Hidden in a corner of the Warm Springs neighborhood is a home at once anchored by the solidity of its materials while seeming light and airy, as if it might take flight. The home—with its minimalism, masculine energy, and hard surfaces and palettes—might have ended up feeling overbearing, but thanks to the combined efforts of architect Gretchen Wagner, builder Brian Poster, and owners, Tad and Julie, it ended up feeling not only welcoming but livable and lived in.
Walking up to the large, charred-wood pivot-hinge front door, it’s clear this is no ordinary home. Inside, barnwood, dark stained oak, and metal abound, accompanied by elements of femininity in the form of gold details, art on the walls, and soft pillows and throws. “The palette of the house is dark and rich, but not brooding because of the abundance of light and soaring ceilings in all directions,” explains architect Gretchen Wagner of scape design studio.
“Working with Gretchen was great,” says Julie. “We were such a collaborative team. We would think of something and just say, ‘We should do it!’ I was also on Pinterest finding great ideas. I’d go in and show Gretchen what I collected, and we’d kind of bounce off that. We definitely gave Gretchen free rein.”
A Photo Gallery of ‘The Butterfly House’ (click to enlarge)
Adds Wagner, “Because we were given so much freedom by the owners, we were able to try a lot of ideas that we’d been thinking about for a long time. I’m still pleased with the beautiful way the house interacts with the outdoors, the power of the soaring butterfly roofs, and how comfortable it feels.”
Tad and Julie, who spend half their time in Seattle, purchased the A-frame house in front of the property in 1989. Two years later, they bought the horse pasture and barn behind it to build on. Reminders of this history appear throughout the house in several art pieces depicting horses and the office backsplash that features reclaimed wood from the old barn.
When approaching the design of their home, the couple had several visions in mind.
“Tad and Julie are incredible cooks, prolific entertainers, and generous in spirit,” explains Wagner. “Julie will frequently meet people on the chairlift and welcome them to a dinner party the same day, so a house that entertained well was paramount. Tad was interested in a house that was as energy-efficient as we could make it, despite its size. Triple-pane windows, radiant heat, a storm water collection system [two 15,000-gallon tanks buried in the yard used for irrigation], double-framed walls with hybrid insulation, and deep overhangs for shade were just some of the strategies we employed.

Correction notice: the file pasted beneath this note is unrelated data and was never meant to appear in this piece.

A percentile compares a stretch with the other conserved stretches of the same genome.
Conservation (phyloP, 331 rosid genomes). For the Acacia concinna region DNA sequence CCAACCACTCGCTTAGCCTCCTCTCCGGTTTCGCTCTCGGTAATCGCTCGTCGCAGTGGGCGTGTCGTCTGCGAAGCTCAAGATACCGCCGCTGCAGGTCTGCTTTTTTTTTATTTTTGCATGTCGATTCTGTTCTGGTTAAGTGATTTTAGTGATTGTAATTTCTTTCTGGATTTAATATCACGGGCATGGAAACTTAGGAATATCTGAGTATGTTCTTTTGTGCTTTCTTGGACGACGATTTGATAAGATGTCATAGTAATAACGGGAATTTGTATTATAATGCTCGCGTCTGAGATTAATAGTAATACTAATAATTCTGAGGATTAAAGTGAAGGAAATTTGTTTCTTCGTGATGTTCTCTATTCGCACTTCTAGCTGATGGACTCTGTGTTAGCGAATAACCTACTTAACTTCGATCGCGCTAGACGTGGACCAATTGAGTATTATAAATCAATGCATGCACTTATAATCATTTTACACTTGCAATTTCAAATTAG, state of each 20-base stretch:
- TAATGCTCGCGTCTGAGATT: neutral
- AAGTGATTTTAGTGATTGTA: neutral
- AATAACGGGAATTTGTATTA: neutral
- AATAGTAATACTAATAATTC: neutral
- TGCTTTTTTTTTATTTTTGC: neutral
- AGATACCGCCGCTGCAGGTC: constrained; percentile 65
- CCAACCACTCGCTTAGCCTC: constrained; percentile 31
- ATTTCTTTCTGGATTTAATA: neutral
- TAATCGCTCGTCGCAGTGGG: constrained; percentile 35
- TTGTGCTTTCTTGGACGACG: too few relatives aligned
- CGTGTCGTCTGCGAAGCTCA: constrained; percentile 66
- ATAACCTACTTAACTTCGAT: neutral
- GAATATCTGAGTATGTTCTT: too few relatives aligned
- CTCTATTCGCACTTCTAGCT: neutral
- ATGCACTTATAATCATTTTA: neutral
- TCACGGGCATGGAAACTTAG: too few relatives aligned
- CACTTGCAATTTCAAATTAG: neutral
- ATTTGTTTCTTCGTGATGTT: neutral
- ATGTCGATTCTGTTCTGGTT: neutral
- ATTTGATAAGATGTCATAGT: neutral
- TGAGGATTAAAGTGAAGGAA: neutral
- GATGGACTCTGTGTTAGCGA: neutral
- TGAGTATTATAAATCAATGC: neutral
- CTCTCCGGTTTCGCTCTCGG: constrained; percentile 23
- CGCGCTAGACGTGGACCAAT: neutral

“They had very few requests other than they wanted something different. The three butterfly roof forms became the singular move that informed all of the others.”
Indeed, the butterfly theme is subtly articulated throughout the house: in the door hardware, the book matched slabs in the kitchen, the chimney caps, metal butterflies attached to an outside wall, framed butterflies in the master bedroom, and a fanciful bust in the kitchen with butterflies swarming around the head.
Brian Poster, of Poster Construction, led the building effort. “We worked closely with Tad and Julie to build a high-performance home with renewable resources that would showcase the fit and finish that we are known for,” he said. “They are a high-energy couple who wanted a home that would demonstrate their commitment to adventure and a love of life.”
The kitchen is the heart of the main level, being a central location for entertaining as well as adjacent to the living room and the massive glass pocket doors that open a whole wall to the outside. The kitchen itself speaks to the couple’s love of order and hiding “junk”; everything in the kitchen has its place inside the tall cabinets lining the walls—from the wide cabinet for prep, to the paneled appliances, to the built-in coffeemaker.